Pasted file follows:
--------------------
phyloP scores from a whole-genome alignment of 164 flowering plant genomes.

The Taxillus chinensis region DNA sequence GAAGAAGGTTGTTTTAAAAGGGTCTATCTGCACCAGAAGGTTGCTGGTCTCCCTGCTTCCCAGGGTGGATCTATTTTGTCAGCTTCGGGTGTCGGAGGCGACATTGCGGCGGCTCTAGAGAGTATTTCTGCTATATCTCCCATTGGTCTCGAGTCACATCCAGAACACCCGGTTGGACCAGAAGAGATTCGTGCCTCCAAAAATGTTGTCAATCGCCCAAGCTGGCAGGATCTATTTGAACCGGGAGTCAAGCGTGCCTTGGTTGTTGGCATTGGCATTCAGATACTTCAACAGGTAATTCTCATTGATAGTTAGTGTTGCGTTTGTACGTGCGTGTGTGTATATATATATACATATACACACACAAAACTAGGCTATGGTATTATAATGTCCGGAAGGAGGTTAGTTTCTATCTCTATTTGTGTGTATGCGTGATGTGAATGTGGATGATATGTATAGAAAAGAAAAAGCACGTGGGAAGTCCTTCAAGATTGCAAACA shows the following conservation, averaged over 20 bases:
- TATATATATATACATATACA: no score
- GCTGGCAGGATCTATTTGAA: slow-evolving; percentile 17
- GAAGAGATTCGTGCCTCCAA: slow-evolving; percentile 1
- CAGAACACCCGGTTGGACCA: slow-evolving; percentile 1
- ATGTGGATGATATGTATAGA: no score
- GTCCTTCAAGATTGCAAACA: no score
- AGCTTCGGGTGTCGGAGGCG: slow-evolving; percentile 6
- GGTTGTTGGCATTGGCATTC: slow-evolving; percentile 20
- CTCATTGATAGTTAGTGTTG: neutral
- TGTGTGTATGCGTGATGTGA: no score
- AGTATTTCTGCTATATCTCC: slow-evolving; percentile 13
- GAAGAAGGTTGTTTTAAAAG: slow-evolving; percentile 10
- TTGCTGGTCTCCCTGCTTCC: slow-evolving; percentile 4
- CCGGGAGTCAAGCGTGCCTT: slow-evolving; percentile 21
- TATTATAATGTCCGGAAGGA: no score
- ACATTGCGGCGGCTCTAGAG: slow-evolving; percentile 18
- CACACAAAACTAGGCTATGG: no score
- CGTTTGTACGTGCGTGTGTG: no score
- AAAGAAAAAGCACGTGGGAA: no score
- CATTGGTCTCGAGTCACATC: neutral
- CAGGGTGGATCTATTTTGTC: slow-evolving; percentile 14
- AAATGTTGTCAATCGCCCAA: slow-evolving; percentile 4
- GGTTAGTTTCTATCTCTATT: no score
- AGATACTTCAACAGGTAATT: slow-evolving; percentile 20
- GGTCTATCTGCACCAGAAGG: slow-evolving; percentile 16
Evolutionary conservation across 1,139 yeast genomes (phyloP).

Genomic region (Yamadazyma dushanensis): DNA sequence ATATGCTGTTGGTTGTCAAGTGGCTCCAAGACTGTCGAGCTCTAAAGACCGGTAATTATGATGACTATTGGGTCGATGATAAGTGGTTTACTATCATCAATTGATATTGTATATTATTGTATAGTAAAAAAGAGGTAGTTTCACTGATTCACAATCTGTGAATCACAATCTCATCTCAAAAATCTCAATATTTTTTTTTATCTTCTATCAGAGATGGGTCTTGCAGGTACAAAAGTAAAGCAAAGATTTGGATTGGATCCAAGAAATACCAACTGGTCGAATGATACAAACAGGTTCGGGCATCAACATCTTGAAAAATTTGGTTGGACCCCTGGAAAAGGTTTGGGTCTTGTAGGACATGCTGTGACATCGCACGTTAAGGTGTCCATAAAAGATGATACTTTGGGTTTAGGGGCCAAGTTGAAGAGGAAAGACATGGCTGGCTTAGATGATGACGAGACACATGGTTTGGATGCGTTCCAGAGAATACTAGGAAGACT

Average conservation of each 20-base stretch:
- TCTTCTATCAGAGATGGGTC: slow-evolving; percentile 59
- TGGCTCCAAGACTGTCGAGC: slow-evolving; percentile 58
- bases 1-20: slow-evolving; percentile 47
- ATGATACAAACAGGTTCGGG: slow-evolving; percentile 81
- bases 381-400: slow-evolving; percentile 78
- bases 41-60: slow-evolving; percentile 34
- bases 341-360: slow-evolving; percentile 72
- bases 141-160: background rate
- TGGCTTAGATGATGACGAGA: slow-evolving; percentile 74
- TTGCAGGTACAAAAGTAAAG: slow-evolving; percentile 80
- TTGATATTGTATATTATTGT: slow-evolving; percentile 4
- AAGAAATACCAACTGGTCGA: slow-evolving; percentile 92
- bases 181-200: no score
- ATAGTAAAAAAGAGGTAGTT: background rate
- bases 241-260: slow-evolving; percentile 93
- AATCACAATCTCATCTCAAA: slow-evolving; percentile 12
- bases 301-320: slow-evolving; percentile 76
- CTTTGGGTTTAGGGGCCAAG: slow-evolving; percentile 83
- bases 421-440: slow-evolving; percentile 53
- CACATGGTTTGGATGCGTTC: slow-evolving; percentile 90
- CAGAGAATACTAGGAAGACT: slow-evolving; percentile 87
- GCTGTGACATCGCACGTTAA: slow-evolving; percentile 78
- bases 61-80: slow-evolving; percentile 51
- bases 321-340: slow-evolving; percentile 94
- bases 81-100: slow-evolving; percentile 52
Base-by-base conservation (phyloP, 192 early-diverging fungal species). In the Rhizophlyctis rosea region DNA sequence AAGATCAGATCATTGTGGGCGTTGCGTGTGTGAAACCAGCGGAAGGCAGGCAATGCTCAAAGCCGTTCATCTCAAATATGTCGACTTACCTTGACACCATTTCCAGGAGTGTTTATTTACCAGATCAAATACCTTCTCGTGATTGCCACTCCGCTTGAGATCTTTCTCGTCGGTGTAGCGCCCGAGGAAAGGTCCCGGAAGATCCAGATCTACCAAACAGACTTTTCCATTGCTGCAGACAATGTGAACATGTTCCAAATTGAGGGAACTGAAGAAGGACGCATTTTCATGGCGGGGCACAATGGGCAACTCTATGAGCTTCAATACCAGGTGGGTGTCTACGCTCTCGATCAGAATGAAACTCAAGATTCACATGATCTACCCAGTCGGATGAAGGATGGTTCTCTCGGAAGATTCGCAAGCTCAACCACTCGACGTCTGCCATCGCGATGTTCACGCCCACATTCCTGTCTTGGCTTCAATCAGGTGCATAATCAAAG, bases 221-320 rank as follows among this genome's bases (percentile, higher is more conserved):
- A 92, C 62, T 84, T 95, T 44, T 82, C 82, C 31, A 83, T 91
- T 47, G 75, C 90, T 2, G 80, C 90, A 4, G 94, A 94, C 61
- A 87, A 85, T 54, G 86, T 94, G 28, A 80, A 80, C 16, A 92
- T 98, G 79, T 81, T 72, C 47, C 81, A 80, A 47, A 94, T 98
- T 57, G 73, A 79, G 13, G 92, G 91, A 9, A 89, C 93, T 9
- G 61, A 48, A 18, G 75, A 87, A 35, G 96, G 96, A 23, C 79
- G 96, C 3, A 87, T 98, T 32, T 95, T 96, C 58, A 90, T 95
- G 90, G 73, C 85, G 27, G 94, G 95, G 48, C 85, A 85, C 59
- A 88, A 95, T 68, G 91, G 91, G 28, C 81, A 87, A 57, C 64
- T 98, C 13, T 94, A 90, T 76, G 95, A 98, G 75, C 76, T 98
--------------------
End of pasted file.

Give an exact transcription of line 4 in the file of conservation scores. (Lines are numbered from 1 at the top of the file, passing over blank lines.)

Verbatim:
- GCTGGCAGGATCTATTTGAA: slow-evolving; percentile 17